The court “shall” compel arbitration if it determines that an agreement to arbitrate the controversy exists, unless the right to arbitration has been waived, grounds exist for rescission of the agreement, a party to the arbitration agreement is also a party to a pending court action and there is a possibility of conflicting rulings of fact or law, or the petitioner is a state or federally chartered depository. Code Civ. Proc., 1281.2. The FAC alleges that Plaintiff contracted with SRAM UK for the purchase of the gloves at issue. FAC, 25-26, 31. There is no dispute that both the Sample Contract and the Main Contract contained a provision requiring mandatory arbitration of “any dispute, controversy, or claim rising [sic] out of or in connection with this Agreement, including without limitation, any dispute regarding the enforceability of any provision, which cannot be resolved through good faith negotiations … .” Declaration of Hemalata Arumugam, ISO Motion, Ex. 1, 11.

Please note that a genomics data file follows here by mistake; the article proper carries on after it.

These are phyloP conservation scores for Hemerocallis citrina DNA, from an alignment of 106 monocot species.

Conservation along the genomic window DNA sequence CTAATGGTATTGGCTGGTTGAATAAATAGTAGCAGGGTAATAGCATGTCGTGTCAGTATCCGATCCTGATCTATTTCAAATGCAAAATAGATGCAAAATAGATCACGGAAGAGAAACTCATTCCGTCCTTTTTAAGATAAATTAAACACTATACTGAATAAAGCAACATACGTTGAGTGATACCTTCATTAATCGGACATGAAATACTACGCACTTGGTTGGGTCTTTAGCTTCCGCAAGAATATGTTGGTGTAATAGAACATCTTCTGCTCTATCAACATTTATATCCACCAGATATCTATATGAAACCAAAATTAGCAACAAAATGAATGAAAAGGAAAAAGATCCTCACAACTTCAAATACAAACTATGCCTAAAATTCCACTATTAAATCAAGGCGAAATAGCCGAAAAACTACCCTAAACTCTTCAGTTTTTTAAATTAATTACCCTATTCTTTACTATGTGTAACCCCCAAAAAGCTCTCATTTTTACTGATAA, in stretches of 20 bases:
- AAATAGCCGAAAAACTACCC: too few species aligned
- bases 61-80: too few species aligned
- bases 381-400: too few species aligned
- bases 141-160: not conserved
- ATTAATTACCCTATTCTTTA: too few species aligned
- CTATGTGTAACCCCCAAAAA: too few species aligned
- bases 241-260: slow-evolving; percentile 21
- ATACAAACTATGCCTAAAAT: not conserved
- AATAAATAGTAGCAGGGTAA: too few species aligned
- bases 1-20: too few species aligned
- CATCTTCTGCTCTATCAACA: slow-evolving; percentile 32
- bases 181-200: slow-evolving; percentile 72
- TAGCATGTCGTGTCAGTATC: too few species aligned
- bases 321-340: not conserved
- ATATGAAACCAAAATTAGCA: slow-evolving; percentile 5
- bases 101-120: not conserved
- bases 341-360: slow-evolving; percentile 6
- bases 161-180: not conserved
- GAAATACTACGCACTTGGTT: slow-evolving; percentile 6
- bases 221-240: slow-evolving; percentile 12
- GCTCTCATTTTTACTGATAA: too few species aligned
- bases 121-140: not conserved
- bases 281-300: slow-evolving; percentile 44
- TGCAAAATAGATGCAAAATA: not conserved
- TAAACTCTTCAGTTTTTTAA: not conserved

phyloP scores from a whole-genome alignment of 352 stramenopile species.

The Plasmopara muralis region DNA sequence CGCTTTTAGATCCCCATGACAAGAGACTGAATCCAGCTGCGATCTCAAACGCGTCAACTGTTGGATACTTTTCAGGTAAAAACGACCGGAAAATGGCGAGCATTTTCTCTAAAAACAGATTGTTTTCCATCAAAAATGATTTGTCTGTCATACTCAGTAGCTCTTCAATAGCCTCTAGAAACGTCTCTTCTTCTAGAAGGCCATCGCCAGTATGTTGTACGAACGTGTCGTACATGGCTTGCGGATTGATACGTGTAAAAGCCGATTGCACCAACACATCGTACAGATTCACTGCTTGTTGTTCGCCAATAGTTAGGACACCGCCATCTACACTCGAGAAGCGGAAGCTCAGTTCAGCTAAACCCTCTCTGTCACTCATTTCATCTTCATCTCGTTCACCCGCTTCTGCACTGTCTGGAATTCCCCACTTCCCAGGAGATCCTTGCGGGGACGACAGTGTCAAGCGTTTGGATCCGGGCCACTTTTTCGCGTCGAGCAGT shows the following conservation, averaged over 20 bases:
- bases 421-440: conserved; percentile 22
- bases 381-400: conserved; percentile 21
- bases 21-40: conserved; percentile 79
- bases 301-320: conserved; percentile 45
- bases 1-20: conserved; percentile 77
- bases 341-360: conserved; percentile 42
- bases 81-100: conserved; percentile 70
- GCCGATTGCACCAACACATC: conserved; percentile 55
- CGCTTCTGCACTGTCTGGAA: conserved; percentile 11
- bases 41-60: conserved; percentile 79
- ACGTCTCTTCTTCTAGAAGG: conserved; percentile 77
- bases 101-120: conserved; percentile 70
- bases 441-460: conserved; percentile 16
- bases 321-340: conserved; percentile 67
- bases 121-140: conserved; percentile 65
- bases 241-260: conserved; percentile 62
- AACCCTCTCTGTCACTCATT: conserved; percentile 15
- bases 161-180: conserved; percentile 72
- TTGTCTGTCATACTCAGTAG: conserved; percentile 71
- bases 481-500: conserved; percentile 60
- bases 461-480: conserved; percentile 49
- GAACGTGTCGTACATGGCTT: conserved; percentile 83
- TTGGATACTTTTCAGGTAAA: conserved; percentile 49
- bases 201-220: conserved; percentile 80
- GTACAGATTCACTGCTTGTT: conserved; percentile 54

Defendant has demonstrated that the determination of whether the claims against SRAM Berhad’s claims are subject to arbitration is for the ICC to decide. The ICC Rules state:

“ … if any party raises one or more pleas concerning the existence, validity or scope of the arbitration agreement or concerning whether all of the claims made in the arbitration may be determined together in a single arbitration, the arbitration shall proceed and any question of jurisdiction or of whether the claims may be determined together in that arbitration shall be decided directly by the arbitral tribunal, unless the Secretary General refers to the matter to the [ICC] Court for its decision pursuant to Article 6(4).” Declaration of Briton P. Sparkman ISO Motion, Ex. 1, Art. 6, 3.

“Any decision as to the jurisdiction of the arbitral tribunal, except as to parties or claims with respect to which the [ICC] court decides that the arbitration cannot proceed, shall then be taken by the arbitral tribunal itself.”” Id., 5.